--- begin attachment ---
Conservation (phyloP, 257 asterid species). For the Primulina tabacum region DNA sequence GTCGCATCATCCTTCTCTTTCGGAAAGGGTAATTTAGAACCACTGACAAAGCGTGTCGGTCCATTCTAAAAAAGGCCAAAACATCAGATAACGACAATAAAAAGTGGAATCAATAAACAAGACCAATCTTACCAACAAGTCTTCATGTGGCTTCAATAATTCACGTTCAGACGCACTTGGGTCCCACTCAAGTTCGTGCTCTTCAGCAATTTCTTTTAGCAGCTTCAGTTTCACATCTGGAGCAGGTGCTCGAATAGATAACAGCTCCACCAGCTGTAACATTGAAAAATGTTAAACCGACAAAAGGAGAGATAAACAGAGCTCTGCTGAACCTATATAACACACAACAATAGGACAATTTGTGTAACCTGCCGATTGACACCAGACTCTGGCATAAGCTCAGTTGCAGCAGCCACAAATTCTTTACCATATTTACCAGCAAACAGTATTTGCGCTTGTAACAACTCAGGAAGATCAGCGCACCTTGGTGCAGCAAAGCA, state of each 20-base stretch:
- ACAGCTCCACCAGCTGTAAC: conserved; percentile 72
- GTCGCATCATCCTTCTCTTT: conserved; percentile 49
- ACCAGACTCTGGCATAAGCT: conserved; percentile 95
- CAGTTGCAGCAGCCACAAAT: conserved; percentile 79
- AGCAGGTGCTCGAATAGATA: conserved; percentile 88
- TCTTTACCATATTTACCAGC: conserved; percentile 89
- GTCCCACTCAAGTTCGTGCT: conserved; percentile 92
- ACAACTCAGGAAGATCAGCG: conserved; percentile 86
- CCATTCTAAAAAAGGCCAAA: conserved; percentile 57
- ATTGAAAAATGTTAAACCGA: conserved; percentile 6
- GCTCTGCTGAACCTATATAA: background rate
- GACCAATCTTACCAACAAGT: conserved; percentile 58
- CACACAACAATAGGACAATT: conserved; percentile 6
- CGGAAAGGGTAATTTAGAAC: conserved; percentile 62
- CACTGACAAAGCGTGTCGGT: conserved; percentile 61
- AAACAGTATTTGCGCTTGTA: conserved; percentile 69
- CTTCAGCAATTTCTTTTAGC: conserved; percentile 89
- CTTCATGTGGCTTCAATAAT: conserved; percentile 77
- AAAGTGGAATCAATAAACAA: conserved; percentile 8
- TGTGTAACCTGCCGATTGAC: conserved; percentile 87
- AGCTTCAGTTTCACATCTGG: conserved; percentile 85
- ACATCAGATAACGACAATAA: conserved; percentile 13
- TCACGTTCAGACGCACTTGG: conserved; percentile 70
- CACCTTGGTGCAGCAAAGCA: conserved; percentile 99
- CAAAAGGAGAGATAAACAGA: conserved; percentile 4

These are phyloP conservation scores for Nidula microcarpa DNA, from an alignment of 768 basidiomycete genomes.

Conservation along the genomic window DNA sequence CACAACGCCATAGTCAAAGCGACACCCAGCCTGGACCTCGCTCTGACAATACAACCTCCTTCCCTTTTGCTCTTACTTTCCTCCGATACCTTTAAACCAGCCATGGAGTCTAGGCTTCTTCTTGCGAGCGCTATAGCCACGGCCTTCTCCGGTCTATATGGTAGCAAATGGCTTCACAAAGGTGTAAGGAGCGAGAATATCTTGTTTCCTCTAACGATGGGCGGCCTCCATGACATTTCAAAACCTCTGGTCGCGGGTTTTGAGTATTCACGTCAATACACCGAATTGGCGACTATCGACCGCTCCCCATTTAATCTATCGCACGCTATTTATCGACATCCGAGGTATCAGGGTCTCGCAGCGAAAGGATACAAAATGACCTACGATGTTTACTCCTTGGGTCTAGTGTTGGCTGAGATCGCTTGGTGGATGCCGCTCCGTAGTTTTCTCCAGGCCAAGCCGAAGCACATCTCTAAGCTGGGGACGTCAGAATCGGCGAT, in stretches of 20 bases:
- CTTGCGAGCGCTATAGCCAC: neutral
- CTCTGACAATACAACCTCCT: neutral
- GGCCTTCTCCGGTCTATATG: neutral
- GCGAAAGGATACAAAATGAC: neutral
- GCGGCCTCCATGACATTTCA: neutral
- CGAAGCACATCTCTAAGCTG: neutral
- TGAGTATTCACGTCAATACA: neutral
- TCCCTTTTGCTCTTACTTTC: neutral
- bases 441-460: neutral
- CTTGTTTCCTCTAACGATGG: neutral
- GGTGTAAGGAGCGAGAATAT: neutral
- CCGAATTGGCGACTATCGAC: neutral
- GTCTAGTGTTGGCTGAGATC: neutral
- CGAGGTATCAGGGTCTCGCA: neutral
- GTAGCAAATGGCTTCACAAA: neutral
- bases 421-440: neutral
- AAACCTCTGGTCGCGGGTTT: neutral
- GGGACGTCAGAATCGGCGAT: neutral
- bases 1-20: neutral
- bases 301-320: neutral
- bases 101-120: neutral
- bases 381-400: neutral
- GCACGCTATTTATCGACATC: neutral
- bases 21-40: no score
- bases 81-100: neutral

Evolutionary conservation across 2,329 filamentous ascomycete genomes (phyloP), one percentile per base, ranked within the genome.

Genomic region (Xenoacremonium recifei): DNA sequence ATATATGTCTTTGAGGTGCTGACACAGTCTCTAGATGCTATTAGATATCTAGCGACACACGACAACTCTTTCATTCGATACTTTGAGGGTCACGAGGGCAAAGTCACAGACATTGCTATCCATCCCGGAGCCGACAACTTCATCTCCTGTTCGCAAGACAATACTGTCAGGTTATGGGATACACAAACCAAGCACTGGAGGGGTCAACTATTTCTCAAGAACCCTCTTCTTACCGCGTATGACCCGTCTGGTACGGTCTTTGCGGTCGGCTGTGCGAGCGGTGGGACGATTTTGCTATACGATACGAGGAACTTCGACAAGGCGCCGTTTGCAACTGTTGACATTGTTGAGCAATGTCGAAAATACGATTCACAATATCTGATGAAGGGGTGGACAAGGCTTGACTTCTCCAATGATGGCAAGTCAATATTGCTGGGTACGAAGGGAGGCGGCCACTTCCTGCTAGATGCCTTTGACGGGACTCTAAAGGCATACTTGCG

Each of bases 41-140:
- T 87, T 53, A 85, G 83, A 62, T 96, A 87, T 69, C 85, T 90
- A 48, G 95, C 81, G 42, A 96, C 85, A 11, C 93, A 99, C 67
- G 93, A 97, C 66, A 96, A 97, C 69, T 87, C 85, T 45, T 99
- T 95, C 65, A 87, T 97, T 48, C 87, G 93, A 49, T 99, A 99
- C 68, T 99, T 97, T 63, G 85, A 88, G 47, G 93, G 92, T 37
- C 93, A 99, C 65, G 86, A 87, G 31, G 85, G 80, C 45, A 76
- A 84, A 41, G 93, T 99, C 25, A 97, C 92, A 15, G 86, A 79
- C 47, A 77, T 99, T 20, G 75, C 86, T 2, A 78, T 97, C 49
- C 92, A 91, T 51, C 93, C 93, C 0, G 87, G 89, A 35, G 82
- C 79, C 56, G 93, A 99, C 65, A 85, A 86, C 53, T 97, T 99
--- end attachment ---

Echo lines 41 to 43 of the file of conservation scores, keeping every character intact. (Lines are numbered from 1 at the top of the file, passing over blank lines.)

- GTCTAGTGTTGGCTGAGATC: neutral
- CGAGGTATCAGGGTCTCGCA: neutral
- GTAGCAAATGGCTTCACAAA: neutral